Dont worry about me. Get out of here before the Israelis
come. Not even your big clan will protect you from them. Goodbye,
Abu Ramiz. George Saba put an affectionate hand on
Omar Yussefs arm, then went fast along the street, bending low
behind the cover of the garden walls.
Omar Yussef put his hands over his ears as the Israelis
switched to a heavier gun. It shot tracers that left a deceptively
slow, dotted line in the darkness, like a murderous Morse Code.
That code spelled death, and the warmth that he had felt during
the dinner left Omar Yussef. He could no longer see George
Saba. He wondered if he should follow him. The waiter stood
nervously behind him in the doorway, eager to lock up. Are
you coming inside, uncle?
Im going home. Good night.
May God protect you.
Omar Yussef thought he must have looked foolish, groping
his way along the wall at the roadside, kicking his loafers in
front of him with every step to be sure of his footing on the broken
pavement. An awareness of fear and doubt came over
him. He sensed movement in the alleys he passed, and shadows
momentarily took on the shape of men and animals, as though
he were a frightened child trying to find the bathroom in the
darkness of a nighttime house. He was sweating and, where the
perspiration gathered in his moustache and on the baldness of
his head, the night wind chilled him. What an old fool you are, he
told himself, scrambling about in a battle zone in your nice shoes.
Sometimes you can have a gun to your head and you still dont know
where your brains are.
The firing behind him grew more intense. He wondered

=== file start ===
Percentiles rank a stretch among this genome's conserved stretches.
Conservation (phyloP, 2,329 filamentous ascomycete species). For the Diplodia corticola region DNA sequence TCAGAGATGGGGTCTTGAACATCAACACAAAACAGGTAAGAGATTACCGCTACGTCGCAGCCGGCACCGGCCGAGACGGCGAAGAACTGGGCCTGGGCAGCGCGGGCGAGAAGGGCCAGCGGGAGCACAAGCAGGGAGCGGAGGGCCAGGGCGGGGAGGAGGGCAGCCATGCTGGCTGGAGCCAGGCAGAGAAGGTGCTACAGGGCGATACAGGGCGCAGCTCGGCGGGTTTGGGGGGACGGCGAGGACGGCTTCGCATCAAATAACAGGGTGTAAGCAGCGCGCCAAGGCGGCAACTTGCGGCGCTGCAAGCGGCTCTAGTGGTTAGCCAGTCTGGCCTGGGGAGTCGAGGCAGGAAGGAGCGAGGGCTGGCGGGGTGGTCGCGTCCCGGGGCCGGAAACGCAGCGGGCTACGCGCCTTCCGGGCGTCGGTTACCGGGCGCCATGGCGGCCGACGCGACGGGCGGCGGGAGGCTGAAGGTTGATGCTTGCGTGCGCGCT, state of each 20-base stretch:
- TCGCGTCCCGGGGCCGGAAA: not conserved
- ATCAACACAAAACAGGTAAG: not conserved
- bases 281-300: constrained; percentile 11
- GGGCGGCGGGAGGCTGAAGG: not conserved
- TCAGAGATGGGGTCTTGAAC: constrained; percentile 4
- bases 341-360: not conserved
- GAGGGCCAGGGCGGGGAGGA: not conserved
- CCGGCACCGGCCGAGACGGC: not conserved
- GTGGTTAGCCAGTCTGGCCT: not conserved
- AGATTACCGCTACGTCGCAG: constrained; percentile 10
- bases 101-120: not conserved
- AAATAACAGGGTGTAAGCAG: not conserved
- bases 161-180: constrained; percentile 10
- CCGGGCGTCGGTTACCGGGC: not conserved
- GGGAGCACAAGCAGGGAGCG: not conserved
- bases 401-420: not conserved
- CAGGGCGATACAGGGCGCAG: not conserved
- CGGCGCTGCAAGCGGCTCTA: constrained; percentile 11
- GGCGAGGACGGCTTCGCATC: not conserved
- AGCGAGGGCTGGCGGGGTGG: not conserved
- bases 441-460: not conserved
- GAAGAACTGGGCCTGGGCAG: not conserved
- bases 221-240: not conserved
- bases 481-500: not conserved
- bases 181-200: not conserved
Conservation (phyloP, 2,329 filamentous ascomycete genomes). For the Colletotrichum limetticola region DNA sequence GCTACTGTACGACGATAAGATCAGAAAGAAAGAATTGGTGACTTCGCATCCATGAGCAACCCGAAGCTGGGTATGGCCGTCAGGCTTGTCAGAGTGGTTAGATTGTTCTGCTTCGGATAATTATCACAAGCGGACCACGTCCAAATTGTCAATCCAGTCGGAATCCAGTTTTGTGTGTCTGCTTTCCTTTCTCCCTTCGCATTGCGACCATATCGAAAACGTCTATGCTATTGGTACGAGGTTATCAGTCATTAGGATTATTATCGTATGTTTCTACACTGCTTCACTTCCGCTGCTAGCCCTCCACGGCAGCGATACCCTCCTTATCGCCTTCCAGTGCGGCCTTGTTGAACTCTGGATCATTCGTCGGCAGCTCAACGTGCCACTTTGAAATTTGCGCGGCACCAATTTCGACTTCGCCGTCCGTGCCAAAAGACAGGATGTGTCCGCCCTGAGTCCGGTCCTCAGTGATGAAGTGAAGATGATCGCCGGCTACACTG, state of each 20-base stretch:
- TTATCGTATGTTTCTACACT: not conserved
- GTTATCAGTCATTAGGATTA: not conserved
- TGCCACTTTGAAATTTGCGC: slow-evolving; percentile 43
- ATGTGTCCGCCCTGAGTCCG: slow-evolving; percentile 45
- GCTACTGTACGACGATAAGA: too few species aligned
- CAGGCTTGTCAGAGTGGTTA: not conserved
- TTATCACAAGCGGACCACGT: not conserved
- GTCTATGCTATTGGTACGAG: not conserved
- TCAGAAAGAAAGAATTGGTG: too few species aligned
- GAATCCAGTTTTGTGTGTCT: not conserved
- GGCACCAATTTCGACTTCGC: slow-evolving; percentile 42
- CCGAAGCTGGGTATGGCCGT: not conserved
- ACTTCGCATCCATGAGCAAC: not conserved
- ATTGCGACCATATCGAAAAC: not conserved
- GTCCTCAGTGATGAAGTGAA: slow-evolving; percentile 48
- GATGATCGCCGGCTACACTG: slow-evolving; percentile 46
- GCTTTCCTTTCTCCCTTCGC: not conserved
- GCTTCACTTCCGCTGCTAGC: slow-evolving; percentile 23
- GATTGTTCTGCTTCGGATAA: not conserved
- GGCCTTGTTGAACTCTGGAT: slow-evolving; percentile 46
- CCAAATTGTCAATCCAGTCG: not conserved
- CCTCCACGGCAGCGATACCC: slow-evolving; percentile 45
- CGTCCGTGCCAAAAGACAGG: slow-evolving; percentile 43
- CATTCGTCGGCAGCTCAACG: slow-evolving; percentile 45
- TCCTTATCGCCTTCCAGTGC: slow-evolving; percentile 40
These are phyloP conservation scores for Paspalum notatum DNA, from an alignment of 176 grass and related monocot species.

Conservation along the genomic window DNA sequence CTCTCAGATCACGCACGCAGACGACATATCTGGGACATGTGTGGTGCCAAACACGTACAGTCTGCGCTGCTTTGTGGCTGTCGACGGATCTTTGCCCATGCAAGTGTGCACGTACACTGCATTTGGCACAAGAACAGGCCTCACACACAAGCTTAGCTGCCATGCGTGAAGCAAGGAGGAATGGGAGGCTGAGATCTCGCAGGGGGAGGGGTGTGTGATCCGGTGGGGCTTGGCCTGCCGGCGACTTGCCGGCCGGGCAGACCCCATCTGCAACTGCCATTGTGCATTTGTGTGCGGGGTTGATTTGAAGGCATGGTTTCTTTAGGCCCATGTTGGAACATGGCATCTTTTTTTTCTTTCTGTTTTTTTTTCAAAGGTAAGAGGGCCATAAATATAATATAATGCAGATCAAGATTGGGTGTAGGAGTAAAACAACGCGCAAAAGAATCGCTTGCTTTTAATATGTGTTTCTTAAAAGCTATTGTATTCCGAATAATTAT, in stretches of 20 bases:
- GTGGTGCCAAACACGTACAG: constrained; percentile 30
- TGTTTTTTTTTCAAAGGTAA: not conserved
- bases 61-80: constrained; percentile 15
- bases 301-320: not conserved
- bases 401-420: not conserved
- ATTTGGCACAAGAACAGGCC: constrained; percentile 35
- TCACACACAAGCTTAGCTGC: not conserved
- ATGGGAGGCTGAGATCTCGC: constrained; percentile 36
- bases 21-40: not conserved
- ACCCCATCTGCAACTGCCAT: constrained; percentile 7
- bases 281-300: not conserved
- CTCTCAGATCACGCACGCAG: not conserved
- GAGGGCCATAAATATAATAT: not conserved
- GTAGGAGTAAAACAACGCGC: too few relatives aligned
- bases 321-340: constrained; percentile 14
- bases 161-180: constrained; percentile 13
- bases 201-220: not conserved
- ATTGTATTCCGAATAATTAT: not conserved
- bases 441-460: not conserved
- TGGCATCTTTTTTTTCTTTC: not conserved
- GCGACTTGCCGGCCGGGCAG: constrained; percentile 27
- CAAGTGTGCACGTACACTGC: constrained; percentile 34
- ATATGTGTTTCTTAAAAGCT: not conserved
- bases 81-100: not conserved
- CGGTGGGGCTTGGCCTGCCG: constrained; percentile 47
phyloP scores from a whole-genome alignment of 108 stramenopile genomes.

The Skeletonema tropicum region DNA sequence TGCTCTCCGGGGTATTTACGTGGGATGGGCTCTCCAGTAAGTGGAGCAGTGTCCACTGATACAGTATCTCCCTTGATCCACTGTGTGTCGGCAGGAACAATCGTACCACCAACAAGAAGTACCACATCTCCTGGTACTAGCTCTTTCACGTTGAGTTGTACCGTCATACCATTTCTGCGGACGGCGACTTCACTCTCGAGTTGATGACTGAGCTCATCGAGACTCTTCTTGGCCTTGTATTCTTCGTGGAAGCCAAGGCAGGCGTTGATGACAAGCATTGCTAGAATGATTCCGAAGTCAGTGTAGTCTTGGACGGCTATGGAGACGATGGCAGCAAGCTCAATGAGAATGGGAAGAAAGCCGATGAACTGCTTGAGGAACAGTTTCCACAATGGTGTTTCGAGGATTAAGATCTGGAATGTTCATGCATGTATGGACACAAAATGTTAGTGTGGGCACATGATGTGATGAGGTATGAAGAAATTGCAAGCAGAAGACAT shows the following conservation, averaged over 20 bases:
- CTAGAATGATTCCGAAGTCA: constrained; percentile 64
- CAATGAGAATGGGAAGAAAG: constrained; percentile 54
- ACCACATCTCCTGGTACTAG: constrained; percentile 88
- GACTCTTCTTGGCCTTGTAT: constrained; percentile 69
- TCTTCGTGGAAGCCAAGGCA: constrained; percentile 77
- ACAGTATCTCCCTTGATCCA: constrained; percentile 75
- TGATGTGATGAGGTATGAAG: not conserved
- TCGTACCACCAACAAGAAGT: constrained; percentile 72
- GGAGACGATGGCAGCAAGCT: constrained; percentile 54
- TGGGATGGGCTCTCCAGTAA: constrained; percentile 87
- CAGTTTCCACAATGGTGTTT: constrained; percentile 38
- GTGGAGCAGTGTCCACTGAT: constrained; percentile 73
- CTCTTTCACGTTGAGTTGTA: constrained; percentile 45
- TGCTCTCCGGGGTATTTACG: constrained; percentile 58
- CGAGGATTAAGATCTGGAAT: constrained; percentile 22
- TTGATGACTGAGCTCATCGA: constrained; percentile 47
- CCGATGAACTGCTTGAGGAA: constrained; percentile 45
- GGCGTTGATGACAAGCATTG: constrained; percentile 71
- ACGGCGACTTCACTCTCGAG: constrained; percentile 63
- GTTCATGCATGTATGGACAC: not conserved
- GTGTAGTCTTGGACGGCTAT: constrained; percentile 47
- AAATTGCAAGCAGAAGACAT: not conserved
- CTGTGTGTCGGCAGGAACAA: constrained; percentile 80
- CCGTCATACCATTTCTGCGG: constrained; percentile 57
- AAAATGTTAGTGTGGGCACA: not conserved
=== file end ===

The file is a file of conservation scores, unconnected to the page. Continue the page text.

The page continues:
what George Saba might do if he found the gunmen on his
own roof again, and he decided that only when a gun points at
your heart do you realize what it is that you truly love.
George Sabas family huddled against the thick, stone wall of
his bedroom. It was the side of the house farthest from the
guns. George came though the front door. The shooting was
louder inside and he realized the bullets were punching
through the windows into his apartment. He ducked into an
alcove in the corridor and crouched against the wall. At the
back of the house, his living room faced the deep wadi. It was
taking heavy fire from the Israeli position over the canyon.
Sofia Saba stared frantically across the corridor at her husband.
She was not quite forty, but there were lines that seemed
suddenly to have appeared on her face that her husband had
never noticed before, as though the bullets were cracking the
surface of her skin like a pane of glass. Her hair, a rich deep
auburn dye, was a wild frame for her panicked eyes. She held
her son and daughter, one on either side of her, their heads
grasped protectively beneath her arms. All three were shaking.
Next to them, Habib Saba sat silent and angry, below the
antique guns mounted decoratively on the wall by his son.
His cheekbones were high and his nose long and straight, like
an ancient cameo of some impassive noble. Despite the gunfire,
he held his head steady as an image carved from stone.
George called out to his father above the hammering of the
bullets on the walls, but the old man didnt move.
Most of the Israeli rounds struck the outside wall of the living
room with the deep impact of a straight hit. These were no
ricochets. Every few moments, a bullet would rip through the
shattered remains of the windows, cross the salon and embed
itself in the wall behind which George Sabas family sheltered.
Sofia shuddered with each new impact, as though the projectiles
might take down the entire wall, picking it away chunk by
chunk, until it left her children exposed to the gunfire. The
hideous racket of the bullets was punctuated by the sounds of
mirrors and furniture falling in the living room and porcelain
dropping to the stone floor from shattered shelves.
A Man Called Intrepid author dies aged 89(Dec 03 2013) William Stevenson, a journalist and author who drew on his close ties with intelligence sources to write two best-selling books in the 1970s, A Man Called...